Effective pain communication is essential if adequate treatment and support are to be provided. Pain communication is often multimodal, with sufferers utilising speech, nonverbal behaviours (such as facial expressions), and co-speech gestures (bodily movements, primarily of the hands and arms that accompany speech and can convey semantic information) to communicate their experience. Research suggests that the production of nonverbal pain behaviours is positively associated with pain intensity, but it is not known whether this is also the case for speech and co-speech gestures. The present study explored whether increased pain intensity is associated with greater speech and gesture production during face-to-face communication about acute, experimental pain. Participants (N = 26) were exposed to experimentally elicited pressure pain to the fingernail bed at high and low intensities and took part in video-recorded semi-structured interviews. Despite rating more intense pain as more difficult to communicate (t(25) = 2.21, p = .037), participants produced significantly longer verbal pain descriptions and more co-speech gestures in the high intensity pain condition (Words: t(25) = 3.57, p = .001; Gestures: t(25) = 3.66, p = .001). This suggests that spoken and gestural communication about pain is enhanced when pain is more intense. Thus, in addition to conveying detailed semantic information about pain, speech and co-speech gestures may provide a cue to pain intensity, with implications for the treatment and support received by pain sufferers. Future work should consider whether these findings are applicable within the context of clinical interactions about pain.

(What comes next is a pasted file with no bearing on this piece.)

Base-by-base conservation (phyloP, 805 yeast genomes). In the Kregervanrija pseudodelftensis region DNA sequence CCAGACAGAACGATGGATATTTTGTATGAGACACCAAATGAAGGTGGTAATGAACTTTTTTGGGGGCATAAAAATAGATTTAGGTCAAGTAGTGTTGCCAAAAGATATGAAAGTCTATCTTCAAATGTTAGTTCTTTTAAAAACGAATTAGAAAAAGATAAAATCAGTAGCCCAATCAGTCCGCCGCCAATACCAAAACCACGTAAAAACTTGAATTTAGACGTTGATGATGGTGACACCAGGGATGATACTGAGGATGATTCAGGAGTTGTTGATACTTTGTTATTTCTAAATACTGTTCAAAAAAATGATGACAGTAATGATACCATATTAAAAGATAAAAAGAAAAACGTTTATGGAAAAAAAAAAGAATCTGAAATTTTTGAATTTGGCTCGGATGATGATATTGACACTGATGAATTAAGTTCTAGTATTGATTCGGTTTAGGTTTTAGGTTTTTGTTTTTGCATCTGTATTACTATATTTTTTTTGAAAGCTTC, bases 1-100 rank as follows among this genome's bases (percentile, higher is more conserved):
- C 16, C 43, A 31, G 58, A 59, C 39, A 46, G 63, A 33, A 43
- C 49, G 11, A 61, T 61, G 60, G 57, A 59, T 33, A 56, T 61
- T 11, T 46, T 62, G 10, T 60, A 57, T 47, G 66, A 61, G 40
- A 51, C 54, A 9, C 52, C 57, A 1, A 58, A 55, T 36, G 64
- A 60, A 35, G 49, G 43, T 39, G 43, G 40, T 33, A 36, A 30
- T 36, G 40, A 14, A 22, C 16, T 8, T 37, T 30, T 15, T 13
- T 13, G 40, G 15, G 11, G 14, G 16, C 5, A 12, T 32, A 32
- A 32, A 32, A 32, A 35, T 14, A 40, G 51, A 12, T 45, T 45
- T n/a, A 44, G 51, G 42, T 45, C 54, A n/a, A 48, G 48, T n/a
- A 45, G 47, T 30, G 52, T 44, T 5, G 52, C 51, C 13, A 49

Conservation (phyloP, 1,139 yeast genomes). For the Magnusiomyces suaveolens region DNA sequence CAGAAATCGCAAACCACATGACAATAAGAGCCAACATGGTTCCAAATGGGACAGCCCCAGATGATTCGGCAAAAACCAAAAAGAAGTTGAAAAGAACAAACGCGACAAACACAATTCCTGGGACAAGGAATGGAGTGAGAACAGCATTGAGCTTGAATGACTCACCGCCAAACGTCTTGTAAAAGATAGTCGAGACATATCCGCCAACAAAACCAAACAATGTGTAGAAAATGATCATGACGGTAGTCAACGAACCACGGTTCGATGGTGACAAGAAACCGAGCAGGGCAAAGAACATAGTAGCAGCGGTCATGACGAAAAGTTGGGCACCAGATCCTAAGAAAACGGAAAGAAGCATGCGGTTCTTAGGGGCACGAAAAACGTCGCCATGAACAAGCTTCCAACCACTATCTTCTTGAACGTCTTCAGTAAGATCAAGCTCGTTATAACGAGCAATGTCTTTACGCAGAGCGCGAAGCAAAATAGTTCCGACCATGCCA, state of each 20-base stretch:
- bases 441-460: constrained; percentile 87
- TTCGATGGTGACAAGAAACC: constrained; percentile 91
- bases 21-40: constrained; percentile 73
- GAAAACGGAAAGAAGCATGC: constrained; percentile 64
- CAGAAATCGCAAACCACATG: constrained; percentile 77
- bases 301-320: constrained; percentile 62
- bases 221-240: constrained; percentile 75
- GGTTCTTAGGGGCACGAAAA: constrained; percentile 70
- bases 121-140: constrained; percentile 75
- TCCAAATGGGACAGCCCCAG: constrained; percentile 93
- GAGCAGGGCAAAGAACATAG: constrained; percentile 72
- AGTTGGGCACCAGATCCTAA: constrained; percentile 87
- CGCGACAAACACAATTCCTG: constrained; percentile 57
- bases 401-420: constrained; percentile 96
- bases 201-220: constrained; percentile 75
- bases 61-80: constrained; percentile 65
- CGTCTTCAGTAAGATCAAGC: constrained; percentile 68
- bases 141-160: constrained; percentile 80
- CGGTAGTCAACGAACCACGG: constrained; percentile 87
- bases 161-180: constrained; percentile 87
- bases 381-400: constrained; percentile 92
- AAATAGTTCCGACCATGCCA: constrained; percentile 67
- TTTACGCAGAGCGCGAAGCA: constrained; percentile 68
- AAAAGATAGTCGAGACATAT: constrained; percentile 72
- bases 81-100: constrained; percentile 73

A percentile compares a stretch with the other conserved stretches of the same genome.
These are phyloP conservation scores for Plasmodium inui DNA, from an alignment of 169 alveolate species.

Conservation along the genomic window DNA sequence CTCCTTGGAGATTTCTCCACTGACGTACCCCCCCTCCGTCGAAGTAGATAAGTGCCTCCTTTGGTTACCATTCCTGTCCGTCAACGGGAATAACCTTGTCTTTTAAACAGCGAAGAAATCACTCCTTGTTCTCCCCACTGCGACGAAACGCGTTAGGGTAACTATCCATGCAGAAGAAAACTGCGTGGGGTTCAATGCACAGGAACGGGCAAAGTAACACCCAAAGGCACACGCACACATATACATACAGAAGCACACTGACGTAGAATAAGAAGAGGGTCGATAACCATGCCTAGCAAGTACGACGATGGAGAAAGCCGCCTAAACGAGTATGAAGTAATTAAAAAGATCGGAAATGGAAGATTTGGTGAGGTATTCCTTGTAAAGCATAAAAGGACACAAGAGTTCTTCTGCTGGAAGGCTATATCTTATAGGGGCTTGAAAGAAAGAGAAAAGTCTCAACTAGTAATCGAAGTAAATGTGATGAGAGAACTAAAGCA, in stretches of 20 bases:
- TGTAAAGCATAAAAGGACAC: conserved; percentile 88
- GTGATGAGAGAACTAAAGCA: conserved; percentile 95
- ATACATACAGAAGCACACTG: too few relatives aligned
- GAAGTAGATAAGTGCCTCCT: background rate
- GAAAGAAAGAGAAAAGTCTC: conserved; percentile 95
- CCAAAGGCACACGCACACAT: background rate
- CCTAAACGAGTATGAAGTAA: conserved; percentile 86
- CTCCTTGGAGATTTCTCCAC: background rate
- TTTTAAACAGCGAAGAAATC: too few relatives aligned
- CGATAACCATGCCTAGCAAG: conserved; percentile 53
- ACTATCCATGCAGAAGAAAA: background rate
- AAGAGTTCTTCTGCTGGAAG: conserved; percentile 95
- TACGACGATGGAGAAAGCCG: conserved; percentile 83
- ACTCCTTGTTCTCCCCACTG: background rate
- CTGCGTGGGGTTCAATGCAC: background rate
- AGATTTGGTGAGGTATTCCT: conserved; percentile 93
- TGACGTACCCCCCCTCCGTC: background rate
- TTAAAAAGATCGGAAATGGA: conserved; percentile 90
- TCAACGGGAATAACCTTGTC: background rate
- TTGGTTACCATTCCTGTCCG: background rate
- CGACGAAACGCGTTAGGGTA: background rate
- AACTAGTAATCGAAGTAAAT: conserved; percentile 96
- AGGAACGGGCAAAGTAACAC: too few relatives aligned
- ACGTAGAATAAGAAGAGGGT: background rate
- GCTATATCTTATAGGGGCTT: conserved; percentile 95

- Surveys and Questionnaires
- Young Adult